Age of Air- Social Combat

Here’s an idea for social combat that came out of the Battletech wargame, of all things.

The typical conception of combat is hit points or health levels. Reduce your opponent’s health to zero, then you get to do something to them: kill them and take their stuff, or maybe capture them and take their stuff.

In such a system, successful and enjoyable social combat should be based on the same principle: reduce their ‘social health’ to zero, then you get to do something to them. (This is by no means a new concept- see Body of Argument and Duel of Wits in the Burning Games).

So here’s my big idea: your social combat worksheet looks like a big cross.

At the center, you have your Confidence. If that box is ‘checked off’ by taking social damage, you’re somehow at the mercy of whoever did it to you.

There’s two mental stats: Reason, and Passion, and four mental modes of attack: Argument, Befuddlement, Intimidation, and Seduction.

Argument and Befuddlement correspond to Reason. Argument is based on bringing someone over to your way of thinking by using rational argument and appealing to their own beliefs. Befuddlement is based on lying, confusing, and just plain screwing your opponent up.
If you have a low reason, you’re easy to confuse, so you don’t have many boxes for Befuddlement. On the other hand, it’s really hard for people to convince you of things using socratic dialogue and rhetoric, so you have lots and lots of boxes for Argument.
If you have high reason, you can keep your wits about you, so you have more boxes to defend against Befuddlement- but at the same time, you have ingrained notions, and people who can appeal to those can easily sway you to a compromise, giving you fewer boxes of Argument defense.
(Note that your defense roll will be better though, so it’s probably still better to have high Reason.)

Intimidation and Seduction are based on Passion. Seduction is based on giving people what they want- money, power, or sex. Intimidation is based on scaring the bejesus out of people.
If you have a low passion, you don’t really care about much- your morale is low, so it’s easy to get you to waver using Intimidation. However, since you don’t really care about anything, it’s hard for people to manipulate you by playing to your goals, and you have more defense against Seduction.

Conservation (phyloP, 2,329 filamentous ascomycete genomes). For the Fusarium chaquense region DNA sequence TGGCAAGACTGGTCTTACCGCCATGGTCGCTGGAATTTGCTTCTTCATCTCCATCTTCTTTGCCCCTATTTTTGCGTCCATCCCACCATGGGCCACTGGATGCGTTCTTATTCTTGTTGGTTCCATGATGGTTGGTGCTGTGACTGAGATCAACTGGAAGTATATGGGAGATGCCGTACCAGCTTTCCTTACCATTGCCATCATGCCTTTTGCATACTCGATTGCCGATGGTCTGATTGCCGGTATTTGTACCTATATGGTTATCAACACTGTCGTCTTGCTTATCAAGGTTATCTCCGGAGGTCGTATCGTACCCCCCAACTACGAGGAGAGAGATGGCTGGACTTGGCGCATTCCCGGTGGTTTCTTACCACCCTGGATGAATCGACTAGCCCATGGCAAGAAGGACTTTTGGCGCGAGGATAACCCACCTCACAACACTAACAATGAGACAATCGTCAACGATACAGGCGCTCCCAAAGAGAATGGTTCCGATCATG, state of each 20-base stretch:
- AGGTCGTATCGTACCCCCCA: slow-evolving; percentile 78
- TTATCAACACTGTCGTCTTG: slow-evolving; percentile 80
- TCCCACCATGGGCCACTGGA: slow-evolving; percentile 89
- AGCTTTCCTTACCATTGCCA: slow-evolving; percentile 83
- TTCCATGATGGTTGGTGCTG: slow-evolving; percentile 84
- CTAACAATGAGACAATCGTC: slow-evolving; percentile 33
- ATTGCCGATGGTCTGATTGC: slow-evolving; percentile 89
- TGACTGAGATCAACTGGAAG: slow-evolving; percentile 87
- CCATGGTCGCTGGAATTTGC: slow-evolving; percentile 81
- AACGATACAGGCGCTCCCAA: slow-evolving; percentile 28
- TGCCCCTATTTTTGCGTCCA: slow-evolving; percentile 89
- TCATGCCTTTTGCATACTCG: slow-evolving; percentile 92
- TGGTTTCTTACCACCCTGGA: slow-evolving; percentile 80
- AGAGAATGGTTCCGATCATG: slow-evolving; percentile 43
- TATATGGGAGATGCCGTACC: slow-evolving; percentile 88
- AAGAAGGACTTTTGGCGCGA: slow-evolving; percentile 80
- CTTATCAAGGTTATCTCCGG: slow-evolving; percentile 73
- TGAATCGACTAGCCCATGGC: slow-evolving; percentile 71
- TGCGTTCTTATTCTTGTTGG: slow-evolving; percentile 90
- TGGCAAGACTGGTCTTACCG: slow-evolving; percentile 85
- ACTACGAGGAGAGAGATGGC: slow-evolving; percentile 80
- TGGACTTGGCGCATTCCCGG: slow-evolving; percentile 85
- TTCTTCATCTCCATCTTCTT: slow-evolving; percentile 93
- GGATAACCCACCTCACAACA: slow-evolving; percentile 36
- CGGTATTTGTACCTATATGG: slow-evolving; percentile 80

If you have high passion, you can’t be swayed from your duties by mere show of force! You have lots of boxes to resist Intimidation. But, if someone figures out what you want in life, and gives it to you, you’ll do lots of things for them- you don’t have as many boxes of Seduction defense.
(And like Reason, Passion is rolled for lots of other stuff too, so it’s probably healthy to have a high Passion.)

Argument and Seduction are High Methods- they require a language in common, some knowledge of your enemy, and generally, some sort of price to be paid. The don’t work on mindless monsters. Damage from Argument and Seduction causes no penalties until the final core box is checked off- the person doing the arguing wants their new pawn at full strength!

Befuddlement and Intimidation are Low Methods- you don’t have to have a language in common, although it can help, they work on mindless monsters, and best of all, they give action penalties- the whole point is just to screw someone up. However, you have less options for what you can force someone to do.

And if you’re in court or something, and have a big entourage, that can be a big circle of people around your boxes, which the enemy has to ‘break through’ before they can get to you. Its hard convincing someone of something when they’ve got an army of sycophants telling them they’re right.

Thoughts?